• Here are a few questions to guide you:  What is holding you back from sharing about yourself?  What part of your life are you living according to others’ expectations instead of your own truths? Who do you want to communicate your truth with, and what would you say to them right now? 
  • Your journal is your starting point to connect to your inner voice, examine your truths and begin the most important communication and conversation in your life – the conversation between you and your inner being. 
  • Once you know what your truths are and feel your conviction in them, you can begin to share them with others.

Singing or mindful speaking: 

  • This is a way to use your voice and creatively express yourself. If you don’t feel like sharing your singing with others, start by singing when you are alone, allowing yourself the release of using your voice. 
  • If you are not someone who enjoys singing out loud, then practice mindful speaking. What we say to ourselves about ourselves matter the most.  When we are mindful of the words we use, we raise our vibration, sharpen our focus, and develop the connection to our inner being.  When we speak mindfully to others, we are able to better communicate and reach mutually satisfactory outcomes.

Practice communication.  

  • Open your throat chakra by letting your words flow.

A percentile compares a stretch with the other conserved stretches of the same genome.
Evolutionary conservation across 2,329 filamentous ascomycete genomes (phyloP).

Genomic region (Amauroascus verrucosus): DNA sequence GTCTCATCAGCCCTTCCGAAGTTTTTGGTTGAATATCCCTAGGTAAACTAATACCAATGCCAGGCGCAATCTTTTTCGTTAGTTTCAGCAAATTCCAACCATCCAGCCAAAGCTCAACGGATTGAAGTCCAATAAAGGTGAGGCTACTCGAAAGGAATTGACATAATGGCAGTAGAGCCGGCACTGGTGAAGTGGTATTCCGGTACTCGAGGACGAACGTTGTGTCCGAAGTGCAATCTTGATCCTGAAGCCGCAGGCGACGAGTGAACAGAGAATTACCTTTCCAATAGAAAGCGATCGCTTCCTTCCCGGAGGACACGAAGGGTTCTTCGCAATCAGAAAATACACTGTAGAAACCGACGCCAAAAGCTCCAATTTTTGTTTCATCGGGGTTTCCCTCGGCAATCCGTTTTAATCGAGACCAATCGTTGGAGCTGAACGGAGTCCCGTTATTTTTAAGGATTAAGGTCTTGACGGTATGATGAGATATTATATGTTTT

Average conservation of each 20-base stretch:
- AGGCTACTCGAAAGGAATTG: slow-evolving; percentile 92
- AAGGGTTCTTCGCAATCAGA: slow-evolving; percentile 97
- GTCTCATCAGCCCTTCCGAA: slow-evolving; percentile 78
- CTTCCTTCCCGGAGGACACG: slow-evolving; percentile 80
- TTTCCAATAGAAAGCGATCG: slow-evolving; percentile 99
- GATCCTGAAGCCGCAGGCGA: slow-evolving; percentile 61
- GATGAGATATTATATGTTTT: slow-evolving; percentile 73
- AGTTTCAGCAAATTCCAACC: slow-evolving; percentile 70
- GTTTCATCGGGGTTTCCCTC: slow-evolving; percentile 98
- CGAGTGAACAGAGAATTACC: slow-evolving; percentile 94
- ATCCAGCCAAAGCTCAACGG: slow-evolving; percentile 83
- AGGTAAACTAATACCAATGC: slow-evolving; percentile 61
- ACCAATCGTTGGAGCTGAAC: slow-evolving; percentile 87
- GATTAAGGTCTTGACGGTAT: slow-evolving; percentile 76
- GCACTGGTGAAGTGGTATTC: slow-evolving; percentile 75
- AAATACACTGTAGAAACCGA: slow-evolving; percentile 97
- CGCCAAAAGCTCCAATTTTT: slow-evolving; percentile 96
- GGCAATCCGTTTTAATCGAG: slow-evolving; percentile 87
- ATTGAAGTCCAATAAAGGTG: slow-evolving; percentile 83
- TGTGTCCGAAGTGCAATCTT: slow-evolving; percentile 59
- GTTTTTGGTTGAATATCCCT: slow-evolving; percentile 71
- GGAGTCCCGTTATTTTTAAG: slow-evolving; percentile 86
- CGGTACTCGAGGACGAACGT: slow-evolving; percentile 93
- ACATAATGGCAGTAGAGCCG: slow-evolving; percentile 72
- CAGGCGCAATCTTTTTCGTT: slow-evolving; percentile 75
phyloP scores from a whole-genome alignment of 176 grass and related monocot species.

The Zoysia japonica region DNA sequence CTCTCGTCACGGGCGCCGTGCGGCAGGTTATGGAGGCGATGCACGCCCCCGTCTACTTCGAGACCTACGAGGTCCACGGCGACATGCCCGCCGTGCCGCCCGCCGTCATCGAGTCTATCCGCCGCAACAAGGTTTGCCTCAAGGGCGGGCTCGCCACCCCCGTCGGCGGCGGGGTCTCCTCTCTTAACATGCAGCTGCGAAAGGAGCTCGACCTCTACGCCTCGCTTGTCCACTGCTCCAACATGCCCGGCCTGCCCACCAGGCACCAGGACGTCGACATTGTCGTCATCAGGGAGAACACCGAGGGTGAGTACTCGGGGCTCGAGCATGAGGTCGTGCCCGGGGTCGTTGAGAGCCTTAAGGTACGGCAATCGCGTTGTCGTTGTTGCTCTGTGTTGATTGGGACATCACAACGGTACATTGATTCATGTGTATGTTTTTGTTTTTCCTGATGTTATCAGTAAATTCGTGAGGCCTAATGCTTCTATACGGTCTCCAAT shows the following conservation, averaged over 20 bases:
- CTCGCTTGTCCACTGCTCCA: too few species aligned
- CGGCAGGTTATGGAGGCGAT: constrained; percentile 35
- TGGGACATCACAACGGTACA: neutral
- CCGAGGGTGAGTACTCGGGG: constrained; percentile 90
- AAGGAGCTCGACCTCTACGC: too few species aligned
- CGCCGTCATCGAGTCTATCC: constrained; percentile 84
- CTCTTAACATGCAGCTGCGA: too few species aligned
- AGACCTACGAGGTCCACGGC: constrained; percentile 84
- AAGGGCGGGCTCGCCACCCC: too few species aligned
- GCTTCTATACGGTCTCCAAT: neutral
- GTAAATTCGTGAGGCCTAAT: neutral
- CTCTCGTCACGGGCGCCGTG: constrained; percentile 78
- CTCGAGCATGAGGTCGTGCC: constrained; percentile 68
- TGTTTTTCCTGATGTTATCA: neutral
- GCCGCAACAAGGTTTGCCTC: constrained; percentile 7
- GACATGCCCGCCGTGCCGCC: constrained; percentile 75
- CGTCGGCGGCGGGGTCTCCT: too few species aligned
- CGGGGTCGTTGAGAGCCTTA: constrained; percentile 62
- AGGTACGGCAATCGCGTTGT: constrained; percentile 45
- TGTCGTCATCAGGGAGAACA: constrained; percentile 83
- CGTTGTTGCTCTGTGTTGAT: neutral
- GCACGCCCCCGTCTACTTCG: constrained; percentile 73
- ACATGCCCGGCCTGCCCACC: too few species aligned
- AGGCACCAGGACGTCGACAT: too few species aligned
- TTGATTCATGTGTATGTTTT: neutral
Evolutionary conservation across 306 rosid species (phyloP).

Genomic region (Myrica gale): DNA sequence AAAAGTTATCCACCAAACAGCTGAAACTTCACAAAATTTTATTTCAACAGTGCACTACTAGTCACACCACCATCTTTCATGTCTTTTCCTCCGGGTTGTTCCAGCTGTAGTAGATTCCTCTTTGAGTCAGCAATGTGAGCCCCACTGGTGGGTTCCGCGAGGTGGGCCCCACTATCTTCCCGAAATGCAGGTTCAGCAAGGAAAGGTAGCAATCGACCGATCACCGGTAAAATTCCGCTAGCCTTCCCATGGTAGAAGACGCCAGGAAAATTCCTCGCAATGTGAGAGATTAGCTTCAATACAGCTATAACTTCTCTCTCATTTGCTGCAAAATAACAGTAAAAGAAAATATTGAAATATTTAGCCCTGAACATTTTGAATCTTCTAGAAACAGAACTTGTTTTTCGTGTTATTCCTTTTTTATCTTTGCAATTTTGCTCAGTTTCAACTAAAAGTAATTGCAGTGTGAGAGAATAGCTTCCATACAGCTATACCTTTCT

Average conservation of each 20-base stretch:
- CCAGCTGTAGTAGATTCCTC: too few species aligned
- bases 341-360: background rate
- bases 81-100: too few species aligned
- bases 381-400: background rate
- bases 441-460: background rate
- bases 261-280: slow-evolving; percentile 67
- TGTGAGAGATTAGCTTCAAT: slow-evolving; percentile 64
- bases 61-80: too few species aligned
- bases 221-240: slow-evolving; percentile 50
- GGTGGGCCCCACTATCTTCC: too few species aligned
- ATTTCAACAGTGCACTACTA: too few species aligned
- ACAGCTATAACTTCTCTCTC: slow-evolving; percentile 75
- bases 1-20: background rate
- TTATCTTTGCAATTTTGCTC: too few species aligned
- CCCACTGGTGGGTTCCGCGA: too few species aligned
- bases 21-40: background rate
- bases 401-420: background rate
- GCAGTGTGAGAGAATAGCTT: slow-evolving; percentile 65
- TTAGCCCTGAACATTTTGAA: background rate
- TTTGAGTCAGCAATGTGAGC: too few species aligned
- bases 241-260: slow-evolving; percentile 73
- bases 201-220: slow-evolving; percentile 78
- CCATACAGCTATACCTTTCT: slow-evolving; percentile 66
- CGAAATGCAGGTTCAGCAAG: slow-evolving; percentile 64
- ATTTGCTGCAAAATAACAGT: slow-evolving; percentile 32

•  Look through your contact list – perhaps you have an old friend that you haven’t been in touch with in a long while.
  • Reach out to this friend for a coffee date or Zoom chat.  Start building a relationship through mindful communication. 
  • Connect with others – lift them up through your thoughts, words and actions. 
  • Be open to listening to others’ points of view. 
  • Allow others to get to know who you are by sharing your truths. 
  • This can be scary, so start small and open yourself up to others.   The more you do this, the more comfortable you will feel when sharing who you are with other people.  Equally, receive what people share with you about themselves. 
  • Speak consciously and with purpose as you communicate. 


  • I confidently and freely express myself. 
  • My voice matters, I matter and what I have to share matters. 
  • I speak my truth always and easily. 
  • I communicate with myself and others easily and effortlessly. 
  • I am open to receiving guidance from my inner being


What will you do today to express yourself purposely and creatively? Share in the comments below.

Many Blessings